Feature 2: The Burden of Nuclear Supremacy

Chapter 1: The United States

Half a century has passed since Albert Einstein wrote to President Roosevelt in 1939 to encourage the development of an atomic bomb. Since then the United States has succeeded in developing and building up a formidable array of nuclear weapons. Today, however, the United States faces a contamination problem for which there appears to be no immediate solution. Under increasing pressure from the public, the United States is beginning to count the cost of being at the forefront of nuclear technology.

Increasing Concern over America's Nuclear Policy

On August 6, 1989, the forty-fourth anniversary of the bombing of Hiroshima, more than a thousand people gathered outside the Oak Ridge Y12 plant to stage an antinuclear protest. The nuclear weapons complex in Oak Ridge, Tennessee was the home of the Hiroshima A-bomb, "Little Boy." Placards declaring "A 21st century without nuclear weapons" and "No more radiation!" were waved in the air, families on holiday stopped to join in, and drivers honked their horns in support. It was evident to us that people's attitudes toward nuclear weapons were undergoing a definite change.

Oak Ridge was the nerve center of America's nuclear development program, and, as is shown by its nickname "the secret city," its activities have been more closely guarded than those of any other government facility in the country. Until recently it would have been unthinkable that a thousand people would gather outside the compound yelling anti-nuclear slogans. The demonstration is clear evidence of an increasing uneasiness in the community concerning the safety of nuclear weapons facilities. Walking around the outside of the huge compound that houses the Y12, X10, and K25 facilities, we were horrified to see huge piles of drums containing radioactive waste—the byproducts of the weapons production process. Inside the wire fence, which seemed to stretch for miles, we could see where piles of waste drums had been buried. A sign prohibiting fishing and swimming was posted on the bank of the nearby river.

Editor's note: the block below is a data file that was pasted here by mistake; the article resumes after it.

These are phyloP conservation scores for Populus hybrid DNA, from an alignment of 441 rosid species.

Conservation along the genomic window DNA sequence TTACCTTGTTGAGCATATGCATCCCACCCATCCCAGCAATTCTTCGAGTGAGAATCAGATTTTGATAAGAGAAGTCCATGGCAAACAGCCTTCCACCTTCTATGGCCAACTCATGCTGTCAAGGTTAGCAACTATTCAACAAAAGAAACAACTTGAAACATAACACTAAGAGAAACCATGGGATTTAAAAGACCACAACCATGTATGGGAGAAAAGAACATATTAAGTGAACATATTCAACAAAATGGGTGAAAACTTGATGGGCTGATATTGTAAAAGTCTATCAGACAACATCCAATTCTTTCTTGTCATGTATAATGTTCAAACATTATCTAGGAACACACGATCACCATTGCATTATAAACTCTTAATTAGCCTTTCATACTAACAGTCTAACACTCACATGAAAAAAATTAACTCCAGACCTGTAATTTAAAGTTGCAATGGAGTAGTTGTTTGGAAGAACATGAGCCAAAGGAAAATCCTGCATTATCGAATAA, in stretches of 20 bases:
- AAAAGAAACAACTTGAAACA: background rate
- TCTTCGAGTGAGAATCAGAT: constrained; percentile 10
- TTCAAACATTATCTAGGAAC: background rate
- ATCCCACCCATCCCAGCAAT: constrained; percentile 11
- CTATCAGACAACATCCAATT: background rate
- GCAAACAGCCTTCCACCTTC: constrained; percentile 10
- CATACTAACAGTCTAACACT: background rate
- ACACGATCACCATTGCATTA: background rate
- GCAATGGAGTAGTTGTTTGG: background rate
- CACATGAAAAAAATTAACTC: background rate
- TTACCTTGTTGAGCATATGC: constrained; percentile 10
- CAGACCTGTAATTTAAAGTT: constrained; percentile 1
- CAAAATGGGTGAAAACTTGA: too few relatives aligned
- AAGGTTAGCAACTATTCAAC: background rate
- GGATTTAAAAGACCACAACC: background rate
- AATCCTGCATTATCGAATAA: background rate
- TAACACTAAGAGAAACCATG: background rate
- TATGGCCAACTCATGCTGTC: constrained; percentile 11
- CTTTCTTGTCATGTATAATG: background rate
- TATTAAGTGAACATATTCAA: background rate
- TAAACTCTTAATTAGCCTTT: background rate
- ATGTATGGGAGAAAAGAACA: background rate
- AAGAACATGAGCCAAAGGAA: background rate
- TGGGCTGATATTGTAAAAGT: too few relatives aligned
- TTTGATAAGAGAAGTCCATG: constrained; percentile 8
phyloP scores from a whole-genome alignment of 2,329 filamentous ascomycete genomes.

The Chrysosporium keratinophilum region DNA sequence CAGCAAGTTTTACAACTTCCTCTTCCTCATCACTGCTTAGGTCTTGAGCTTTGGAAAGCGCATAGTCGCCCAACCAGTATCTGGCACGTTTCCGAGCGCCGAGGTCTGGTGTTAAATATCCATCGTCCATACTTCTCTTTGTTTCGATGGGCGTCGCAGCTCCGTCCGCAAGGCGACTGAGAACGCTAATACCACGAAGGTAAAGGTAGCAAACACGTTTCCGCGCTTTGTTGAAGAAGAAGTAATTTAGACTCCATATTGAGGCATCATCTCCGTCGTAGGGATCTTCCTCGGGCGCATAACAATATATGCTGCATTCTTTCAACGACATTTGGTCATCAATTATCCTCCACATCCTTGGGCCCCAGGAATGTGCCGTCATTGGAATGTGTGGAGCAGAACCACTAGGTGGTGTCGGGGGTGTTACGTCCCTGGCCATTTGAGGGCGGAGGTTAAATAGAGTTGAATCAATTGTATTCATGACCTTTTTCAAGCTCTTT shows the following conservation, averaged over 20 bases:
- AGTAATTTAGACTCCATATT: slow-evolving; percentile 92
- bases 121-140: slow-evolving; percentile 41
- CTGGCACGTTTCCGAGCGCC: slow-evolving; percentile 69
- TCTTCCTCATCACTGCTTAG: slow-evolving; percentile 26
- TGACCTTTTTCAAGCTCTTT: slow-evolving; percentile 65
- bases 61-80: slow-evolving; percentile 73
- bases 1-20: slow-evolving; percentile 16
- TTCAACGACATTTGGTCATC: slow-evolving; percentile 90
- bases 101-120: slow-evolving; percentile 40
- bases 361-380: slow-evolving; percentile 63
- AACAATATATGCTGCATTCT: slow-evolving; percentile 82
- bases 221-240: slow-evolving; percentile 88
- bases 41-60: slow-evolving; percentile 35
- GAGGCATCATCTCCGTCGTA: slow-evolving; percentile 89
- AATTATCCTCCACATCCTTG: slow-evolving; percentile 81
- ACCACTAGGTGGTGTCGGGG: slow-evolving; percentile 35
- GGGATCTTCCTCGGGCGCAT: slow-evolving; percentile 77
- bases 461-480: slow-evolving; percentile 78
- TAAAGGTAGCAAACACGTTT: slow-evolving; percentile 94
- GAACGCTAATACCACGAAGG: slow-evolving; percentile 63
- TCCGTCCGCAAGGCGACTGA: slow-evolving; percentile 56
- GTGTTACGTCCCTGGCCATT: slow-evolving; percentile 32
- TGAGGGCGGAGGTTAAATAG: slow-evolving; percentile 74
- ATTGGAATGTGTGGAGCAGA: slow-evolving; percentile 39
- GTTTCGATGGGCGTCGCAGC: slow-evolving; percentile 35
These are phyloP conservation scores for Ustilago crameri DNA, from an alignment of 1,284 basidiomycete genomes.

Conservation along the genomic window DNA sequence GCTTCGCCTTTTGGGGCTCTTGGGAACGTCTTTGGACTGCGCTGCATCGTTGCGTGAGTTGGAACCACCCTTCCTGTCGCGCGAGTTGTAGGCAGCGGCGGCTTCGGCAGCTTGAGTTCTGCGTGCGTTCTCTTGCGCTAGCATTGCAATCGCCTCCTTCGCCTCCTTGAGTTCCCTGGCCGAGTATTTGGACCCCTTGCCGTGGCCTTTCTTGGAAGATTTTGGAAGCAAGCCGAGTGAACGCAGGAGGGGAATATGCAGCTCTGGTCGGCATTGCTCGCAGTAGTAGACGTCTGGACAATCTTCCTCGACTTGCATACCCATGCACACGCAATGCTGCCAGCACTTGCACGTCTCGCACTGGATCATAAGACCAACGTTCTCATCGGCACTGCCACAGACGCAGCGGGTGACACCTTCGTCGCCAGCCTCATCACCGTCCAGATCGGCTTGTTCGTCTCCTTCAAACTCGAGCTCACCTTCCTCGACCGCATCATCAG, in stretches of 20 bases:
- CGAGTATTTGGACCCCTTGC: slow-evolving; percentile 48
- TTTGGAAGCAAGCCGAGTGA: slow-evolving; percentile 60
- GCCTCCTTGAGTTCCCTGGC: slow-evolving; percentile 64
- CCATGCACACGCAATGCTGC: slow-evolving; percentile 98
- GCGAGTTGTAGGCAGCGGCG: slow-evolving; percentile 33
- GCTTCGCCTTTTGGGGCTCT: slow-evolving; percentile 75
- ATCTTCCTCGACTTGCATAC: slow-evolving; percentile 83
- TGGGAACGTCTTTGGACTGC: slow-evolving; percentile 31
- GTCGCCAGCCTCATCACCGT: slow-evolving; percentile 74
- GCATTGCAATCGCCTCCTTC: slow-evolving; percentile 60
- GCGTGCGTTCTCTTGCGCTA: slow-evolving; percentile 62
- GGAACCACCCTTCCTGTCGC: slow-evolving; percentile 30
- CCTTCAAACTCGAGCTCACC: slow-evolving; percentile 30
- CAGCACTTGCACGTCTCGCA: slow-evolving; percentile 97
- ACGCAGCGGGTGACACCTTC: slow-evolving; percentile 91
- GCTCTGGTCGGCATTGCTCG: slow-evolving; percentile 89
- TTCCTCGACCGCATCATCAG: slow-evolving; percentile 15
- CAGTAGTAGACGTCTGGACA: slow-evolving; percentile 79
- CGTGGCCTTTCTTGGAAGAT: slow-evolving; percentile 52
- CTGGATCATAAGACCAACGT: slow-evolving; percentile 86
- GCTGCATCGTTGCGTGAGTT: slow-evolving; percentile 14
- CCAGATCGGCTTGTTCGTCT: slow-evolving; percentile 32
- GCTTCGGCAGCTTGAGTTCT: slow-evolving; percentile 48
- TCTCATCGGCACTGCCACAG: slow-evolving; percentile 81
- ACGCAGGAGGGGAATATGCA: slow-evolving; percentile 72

Stephen Smith of the Oak Ridge Environmental Peace Alliance spoke to us about the waste: "Just by looking at all these drums you can see how much effort the government has been putting into the development of nuclear weapons. The result has been these disgusting piles of radioactive garbage, and we've got no guarantee that this stuff won't contaminate the air or the water. It frightens me to think that one day it could make its way into the human body," said Smith, shaking his head.

No data is available to back up claims of illness caused by exposure to radiation from the Oak Ridge plant. However, Paul White, who had worked at Oak Ridge for thirty-six years, assured us that if the factory records were opened up to public scrutiny a lot more suffering would probably come to light. White himself suffers from a brain tumor, while his brother and a large number of his former colleagues are also troubled with deteriorating health. According to him, details of accidents at the plant have been kept a tightly guarded secret. On one occasion, 1,500 pounds of enriched uranium were mysteriously lost from the plant; large quantities of mercury have also been discharged into the environment. The task of uncovering the sordid history of the "secret city" is only just beginning.

Nuclear weapons-related facilities administered by the DOE are spread across thirteen states. Oak Ridge in Tennessee, Hanford in Washington, and Los Alamos in New Mexico are the three original facilities built for the development of the atomic bomb under the Manhattan Project. The Cold War saw the construction of facilities at Rocky Flats in Colorado; Savannah River in South Carolina; Fernald in Ohio, and elsewhere, completing a network of nuclear weapons factories across the United States. According to Robert Alvarez of the Washington-based Environmental Policy Institute, there are at present twenty nuclear facilities in the United States incorporating a total of 250 factories and employing 110,000 workers. Their annual budget is over $9 billion.

Most of these facilities are known to be linked with radioactive contamination and health problems. For example, in an incident that occurred in 1988 at the Rocky Flats plant, three employees entered a highly contaminated room and were exposed to radiation. When this became known the factory was temporarily closed down. This particular plant has a history of accidents involving plutonium, a state of affairs that eventually lead to an FBI investigation in June 1989. The Savannah River facility has also been a source of acute embarrassment to the White House. This plant, which manufactures plutonium and tritium for use in atomic warheads, has had a total of thirty accidents in twenty-eight years, none of which the president of the United States or the chairman of the DOE were informed about.